Social media is beginning to guide how one of the most famous shows in Las Vegas targets fans and sells them tickets well before they ever set foot in the Capital of Second Chances.
"Most people book tickets when they're here in Vegas or when they're a few days out," said Andy Levey, senior manager of new media and analytics at Cirque du Soleil. His social media team of four is now outperforming more traditional advertising and marketing channels with simple "book in advance and save" campaigns on Facebook.
After running its "Cirque du Soleil Summer of Cirque" campaign on Facebook, the company experienced a month-over-month increase in sales of 271 percent. Complementary campaigns for its Beatles LOVE and Mystère shows garnered month-over-month sales increases of 250 percent and 150 percent, respectively. Along with three other resident shows it manages in Las Vegas, Cirque du Soleil aimed to drive overall brand awareness with the campaign but it also embarked on the first pre-booking promotions of its kind for the company.
Over this past summer, Cirque du Soleil saw an 18-fold increase in its return on investment in the first week of the campaign. Page post photo ads were particularly strong in terms of driving engagement and sales, he said. Meanwhile sponsored stories proved to be the most effective tool to gain new fans. "We're very lucky to be working at Cirque. We have a lot of great content and engaging pictures," Levey said.
This latest experience in social media, and Facebook in particular, is leading to a noticeable shift in strategy. It now plans to run most of its fall campaign on Facebook, replicating similar promotions and discounts for early purchases. The premise is simple: the earlier a ticket is purchased, the greater the discount.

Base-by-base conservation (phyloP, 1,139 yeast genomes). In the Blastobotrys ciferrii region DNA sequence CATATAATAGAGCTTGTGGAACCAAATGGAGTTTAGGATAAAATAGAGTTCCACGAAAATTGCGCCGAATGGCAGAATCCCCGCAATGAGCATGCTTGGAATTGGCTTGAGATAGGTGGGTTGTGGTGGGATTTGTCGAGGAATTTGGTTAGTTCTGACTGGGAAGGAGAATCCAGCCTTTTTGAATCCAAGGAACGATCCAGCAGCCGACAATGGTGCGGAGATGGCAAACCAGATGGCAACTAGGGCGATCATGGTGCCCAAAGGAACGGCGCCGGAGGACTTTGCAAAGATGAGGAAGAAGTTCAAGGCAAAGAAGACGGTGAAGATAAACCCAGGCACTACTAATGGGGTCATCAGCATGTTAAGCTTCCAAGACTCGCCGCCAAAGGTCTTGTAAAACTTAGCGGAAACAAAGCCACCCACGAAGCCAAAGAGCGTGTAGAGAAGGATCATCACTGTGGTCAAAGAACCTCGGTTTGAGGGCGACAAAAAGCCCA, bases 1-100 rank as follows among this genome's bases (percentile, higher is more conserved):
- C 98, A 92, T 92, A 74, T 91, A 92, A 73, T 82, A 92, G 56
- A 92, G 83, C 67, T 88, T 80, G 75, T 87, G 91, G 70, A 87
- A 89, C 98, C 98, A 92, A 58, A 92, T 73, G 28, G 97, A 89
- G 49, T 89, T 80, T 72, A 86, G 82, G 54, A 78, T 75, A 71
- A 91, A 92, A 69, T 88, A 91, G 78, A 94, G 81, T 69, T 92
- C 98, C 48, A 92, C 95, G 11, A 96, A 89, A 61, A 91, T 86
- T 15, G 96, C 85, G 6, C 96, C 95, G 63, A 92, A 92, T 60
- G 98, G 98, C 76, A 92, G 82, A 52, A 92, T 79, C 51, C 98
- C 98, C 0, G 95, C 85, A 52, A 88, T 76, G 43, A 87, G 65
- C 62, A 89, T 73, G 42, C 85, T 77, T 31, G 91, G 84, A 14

"Facebook outperformed some of the more traditional channels probably for the first time," Levey said of the summer run. "The big granular data, and the ability to geo-target or interest-target, and the use of the products out there, have been more beneficial to us than the other platforms."
Cirque du Soleil is investing more in social, and in some cases - budgets are being shifted away from traditional channels that aren’t performing. Levey has been with Cirque du Soleil for two years now and said, "It's exponentially shifting year over year." He describes weekly cross-team meetings and a more "symbiotic" working relationship with the much larger traditional marketing team within the company.
In order to attribute sales growth to specific campaigns, Levey is adamant about tracking. "We track and code everything. For us, we truly believe that if you can't track it, there's no benefit to doing it," he said.
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Matt Kapko has been writing about mobile since 2006, before it became cool. Based in Long Beach, CA, he has covered mobile entertainment, digital media, marketing, and advertising for several business media outlets. A former editor and reporter for RCR Wireless News, paidContent, and iMedia Connection, Matt is a regular freelance reporter for ClickZ. You can follow Matt on Twitter at @MattKapko or drop him a line at firstname.lastname@example.org.
March 19, 2014